A well sharpened pencil navigates the white sheet of paper, shading parts of the drawing. With utmost caution, firm fingers hold the pencil firm and add dark strokes to the horizon. The final drawing is alluring and captivating to the eye. He holds the beautiful piece of art in admiration and satisfaction, delighted and proud of himself he flashes a gentle smile. 15-year-old Samuel Aswani loves drawing and is truly intrigued by beautifully-drawn images and paintings. He is indeed a talented artist committed to improving this abilities day by day. I caught up with the class eight pupil, a few days before he took his 2017 Kenya Certificate of Primary Education (KCPE) examinations. He explains that many were the times when he did not have a comfortable surface to press his sheet of paper to draw on. When he was out of paper and art supplies, he often scratched images on his wooden desk in school or on the margins of his exercise books: “I love drawing. I can draw anything, be it animals, cars, people, food and military aircrafts,” he adds. “I want to become an army officer in the Kenya Defence Forces. I find myself imagining and drawing military troops on a mission or soldiers in a battlefield.” Samuel speaks with great enthusiasm in his voice. He was ecstatic when he recently received a drawing book, pencils and colours from the Women Education Researchers of Kenya (WERK). “It was like a prayer answered,” he smiles. Aswani lives in City Cotton, an informal settlement 40 minutes away on foot from Ofafa Jericho Primary School. Both he and his elder brother were raised by their mother who is a casual labourer. His brother dropped out of school and it was not long before he joined one of the dangerous neighbourhood gangs, ending up hooked to drugs and alcohol. He rarely comes home. Times are often tough for Aswani and his mother. “She struggles,” he says, “My mother has no fixed job and earns very little money even when she gets some work to do.”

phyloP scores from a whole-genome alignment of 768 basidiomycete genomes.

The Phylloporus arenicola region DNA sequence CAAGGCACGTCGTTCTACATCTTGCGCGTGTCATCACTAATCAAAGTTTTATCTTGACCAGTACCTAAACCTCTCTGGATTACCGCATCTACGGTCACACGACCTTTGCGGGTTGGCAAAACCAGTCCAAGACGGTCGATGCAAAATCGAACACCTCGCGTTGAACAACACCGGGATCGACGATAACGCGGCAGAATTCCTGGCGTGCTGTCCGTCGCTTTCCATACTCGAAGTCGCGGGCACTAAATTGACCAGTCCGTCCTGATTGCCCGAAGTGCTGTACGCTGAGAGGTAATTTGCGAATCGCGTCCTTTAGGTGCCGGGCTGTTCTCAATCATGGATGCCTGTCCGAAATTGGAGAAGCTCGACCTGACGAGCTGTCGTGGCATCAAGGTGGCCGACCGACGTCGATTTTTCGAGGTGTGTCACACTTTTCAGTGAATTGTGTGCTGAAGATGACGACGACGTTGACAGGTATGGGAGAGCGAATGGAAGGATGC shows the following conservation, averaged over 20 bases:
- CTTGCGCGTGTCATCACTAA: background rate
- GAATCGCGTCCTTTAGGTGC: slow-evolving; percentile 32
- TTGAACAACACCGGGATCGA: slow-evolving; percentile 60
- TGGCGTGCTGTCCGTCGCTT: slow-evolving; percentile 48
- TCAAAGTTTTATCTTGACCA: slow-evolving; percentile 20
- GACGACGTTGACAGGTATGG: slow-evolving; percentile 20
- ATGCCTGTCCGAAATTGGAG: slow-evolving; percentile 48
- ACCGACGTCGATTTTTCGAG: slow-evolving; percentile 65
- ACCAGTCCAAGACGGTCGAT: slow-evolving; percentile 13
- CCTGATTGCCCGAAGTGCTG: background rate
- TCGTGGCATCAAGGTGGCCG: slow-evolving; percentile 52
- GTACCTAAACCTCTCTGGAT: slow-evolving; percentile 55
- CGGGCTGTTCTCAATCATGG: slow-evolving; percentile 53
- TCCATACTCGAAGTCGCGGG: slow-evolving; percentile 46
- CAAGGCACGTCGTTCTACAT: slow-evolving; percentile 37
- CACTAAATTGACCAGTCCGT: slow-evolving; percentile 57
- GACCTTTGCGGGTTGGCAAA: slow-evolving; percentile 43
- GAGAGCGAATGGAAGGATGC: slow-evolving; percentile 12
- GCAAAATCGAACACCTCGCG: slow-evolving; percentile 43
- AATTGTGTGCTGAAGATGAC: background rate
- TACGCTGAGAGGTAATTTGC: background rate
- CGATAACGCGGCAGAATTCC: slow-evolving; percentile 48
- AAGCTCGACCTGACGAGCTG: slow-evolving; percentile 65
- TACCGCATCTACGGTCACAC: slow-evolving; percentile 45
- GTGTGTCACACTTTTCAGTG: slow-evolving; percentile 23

In 2016 when he was in class seven, he missed out on school for the entire second term because his mother was unable to raise his school fees. He managed to get to class eight in 2017, but he still missed a week of school early in the year before he was called back and given the chance to continue with his education. “It wasn’t only that Samuel Aswani, (Photo credit Robert Kariuki) I did not have the school fees, but I also lacked school books and stationary. I did not even have a proper school bag,” he recalls. Then there was the time when it rained heavily, soaking through his clothes and the flimsy paper bag holding his school work. “I had to dry them in the sun the following day,” he adds with a sad look in his eyes. Aswani recently received two A4-size exercise books, a drawing book, pencils, colours and an attractive UNICEF-branded backpack. With his hands wrapped protectively around the backpack, he speaks passionately about the stationary items that other privileged children often take for granted. His classmate, 14-year-old Victor Owino, is the youngest child in a family of five. Victor, like Samuel, has encountered major challenges trying to stay in school until WERK came to his rescue through the UNICEF-funded Operation Come to School (OCTS). As a total orphan, he is particularly vulnerable. A few months into the intervention, Owino says it has made a big difference for him. He is able to concentrate better in class and focus on his studies. Previously he carried his school books in paper bags, and it was a cumbersome exercise as they often snapped when the weight was too much to bear. “I live with my elder sister and her children. She can barely afford to buy me school items in addition to feeding and clothing me,” he adds. That is why when he received the UNICEF school bag and kit, he was thrilled. “It made me feel really proud and appreciated.” Owino, looks forward to raising his school performance and excelling in science, his favourite subject, to enable him progress to a reputable high school for his secondary education.